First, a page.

Given the potential Civil Rights issues, future policy should look at federal requirements of all states to develop plans that aim to decrease the use of restraint and seclusion, and increase the use of alternative interventions to address behaviors that previously led to the use of restraint and seclusion. In addition, policy should look at including the requirement of public reporting of the use of restraint and seclusion, as well as public reporting on compliance with policy on restraint and seclusion. Plans may also include policies and procedures on issues surrounding the use of restraint and seclusion, such as requiring that parents be made aware of the use of seclusion and/or restraint in a specific time frame or the amount and types of use and restraint used.

Resources:
Buttler, J. (2015). How safe is the schoolhouse? An analysis of state seclusion and restraint laws and policies.
U.S. Department of Education. (2012). Restraint and seclusion

By: Kristin Maxwell, M.S., CRC


 

ELIMINATING USE OF ALTERNATIVE ASSESSMENT ON MODIFIED ACADEMIC ACHIEVEMENT STANDARDS:

According to Association for University Centers on Disability (AUCD), Disability Policy News Brief, dated August 31, 2015, the U.S. Department of Education published policy-eliminating use of Alternative Assessment on Modified Academic Achievement Standards (AA-MAS). This policy is thought by AUCD to better even the playing field for students with disability by making schools more accountable for providing necessary instruction needed to uphold grade-level standards for all students; thus, AUCD feels this rule change will better ensure access for students with disabilities to access college and careers following high school. This policy is important to keep track of to see the practical impact on improving educational outcomes K-12 as well as outcomes for transition-aged youth who are transitioning to work and/or adult life (including transition students who receive VR services).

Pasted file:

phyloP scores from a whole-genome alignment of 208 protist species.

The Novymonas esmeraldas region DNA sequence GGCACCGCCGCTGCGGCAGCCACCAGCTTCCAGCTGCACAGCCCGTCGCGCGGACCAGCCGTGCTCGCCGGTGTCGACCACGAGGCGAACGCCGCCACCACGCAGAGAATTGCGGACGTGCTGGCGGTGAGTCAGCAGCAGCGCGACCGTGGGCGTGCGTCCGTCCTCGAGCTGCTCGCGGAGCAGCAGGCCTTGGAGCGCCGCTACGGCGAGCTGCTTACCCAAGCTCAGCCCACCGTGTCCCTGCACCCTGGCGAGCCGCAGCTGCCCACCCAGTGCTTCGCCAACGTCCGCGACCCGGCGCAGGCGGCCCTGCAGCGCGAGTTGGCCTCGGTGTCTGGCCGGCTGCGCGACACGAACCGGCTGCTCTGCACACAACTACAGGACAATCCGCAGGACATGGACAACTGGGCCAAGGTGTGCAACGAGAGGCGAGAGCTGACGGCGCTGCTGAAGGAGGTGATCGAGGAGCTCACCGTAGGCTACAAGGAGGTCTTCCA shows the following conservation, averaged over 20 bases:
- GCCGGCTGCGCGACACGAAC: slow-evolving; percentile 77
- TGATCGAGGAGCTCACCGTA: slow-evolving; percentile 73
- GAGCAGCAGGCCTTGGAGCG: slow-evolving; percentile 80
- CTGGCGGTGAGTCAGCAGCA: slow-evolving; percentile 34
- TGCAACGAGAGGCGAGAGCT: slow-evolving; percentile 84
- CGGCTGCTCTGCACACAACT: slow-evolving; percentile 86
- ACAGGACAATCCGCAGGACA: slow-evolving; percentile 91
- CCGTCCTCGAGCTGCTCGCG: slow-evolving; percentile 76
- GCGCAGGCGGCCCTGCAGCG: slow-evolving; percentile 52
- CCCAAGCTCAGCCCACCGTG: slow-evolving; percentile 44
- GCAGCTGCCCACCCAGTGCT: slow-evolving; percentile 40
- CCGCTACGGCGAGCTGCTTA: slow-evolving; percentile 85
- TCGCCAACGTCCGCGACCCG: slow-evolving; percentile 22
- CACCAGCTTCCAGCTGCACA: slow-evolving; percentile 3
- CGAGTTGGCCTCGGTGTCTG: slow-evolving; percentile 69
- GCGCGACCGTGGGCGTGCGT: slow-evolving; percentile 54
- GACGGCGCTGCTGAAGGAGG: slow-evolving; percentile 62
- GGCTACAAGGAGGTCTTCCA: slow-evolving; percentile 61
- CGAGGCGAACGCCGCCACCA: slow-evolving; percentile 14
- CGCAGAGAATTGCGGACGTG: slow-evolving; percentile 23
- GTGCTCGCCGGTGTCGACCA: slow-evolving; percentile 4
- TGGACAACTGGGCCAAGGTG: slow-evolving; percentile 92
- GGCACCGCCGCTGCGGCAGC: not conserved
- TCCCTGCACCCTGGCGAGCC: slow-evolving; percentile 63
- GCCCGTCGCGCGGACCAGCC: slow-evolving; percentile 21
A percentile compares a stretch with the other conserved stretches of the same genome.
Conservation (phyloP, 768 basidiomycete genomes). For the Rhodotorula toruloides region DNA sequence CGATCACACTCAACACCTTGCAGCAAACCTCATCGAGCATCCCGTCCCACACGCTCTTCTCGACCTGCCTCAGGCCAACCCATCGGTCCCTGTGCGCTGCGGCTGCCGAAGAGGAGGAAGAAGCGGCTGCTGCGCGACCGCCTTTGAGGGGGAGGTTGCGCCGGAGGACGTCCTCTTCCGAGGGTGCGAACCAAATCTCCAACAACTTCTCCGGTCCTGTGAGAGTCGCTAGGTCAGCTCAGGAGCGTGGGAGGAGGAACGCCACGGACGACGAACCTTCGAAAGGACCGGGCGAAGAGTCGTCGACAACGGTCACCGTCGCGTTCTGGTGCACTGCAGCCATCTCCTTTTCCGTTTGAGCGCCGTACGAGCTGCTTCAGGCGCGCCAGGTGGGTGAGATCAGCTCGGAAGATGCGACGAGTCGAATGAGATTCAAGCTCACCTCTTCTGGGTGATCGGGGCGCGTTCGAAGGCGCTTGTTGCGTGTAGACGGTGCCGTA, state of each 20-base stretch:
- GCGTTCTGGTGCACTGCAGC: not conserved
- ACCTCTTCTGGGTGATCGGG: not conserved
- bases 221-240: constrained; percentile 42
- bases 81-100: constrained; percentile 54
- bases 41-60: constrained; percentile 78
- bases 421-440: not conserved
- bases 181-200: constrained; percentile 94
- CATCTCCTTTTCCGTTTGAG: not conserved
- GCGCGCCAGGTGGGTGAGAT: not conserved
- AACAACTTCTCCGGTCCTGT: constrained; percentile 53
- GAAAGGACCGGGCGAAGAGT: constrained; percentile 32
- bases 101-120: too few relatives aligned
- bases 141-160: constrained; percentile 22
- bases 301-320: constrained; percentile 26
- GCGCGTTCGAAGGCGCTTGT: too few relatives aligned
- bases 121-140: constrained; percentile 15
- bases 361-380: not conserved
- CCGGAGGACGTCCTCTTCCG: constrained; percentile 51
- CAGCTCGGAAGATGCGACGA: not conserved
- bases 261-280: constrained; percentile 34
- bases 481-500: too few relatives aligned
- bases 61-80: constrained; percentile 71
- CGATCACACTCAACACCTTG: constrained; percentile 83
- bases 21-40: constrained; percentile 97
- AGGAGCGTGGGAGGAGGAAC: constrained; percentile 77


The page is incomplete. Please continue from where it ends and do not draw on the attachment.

PRESIDENT OBAMA’S FISCAL YEAR 2016 BUDGET REQUEST:

The new budget request will focus on “strengthening America’s middle class, help hard –working families, and ensure every student has the opportunity to fulfill his or her greatest potential. The budget will also emphasize themes that are critical to a reauthorization of the Elementary and Secondary Education Act (ESEA) of 1965. The budget will provide an increase of $2.7 billion for ESEA programs, including $1 billion for Title I, to ensure tall students – including minority students, students from low-income families, students with disabilities, and English learners – graduate from high school prepared and prepared for college and careers.”

For more information, the U.S. Department of Education has released an official statement that can be found at: http://blog.ed.gov/2015/02/the-presidents-fiscal-year-2016-budget-request-building-on-priorities-for-a-strong-elementary-and-secondary-education-act/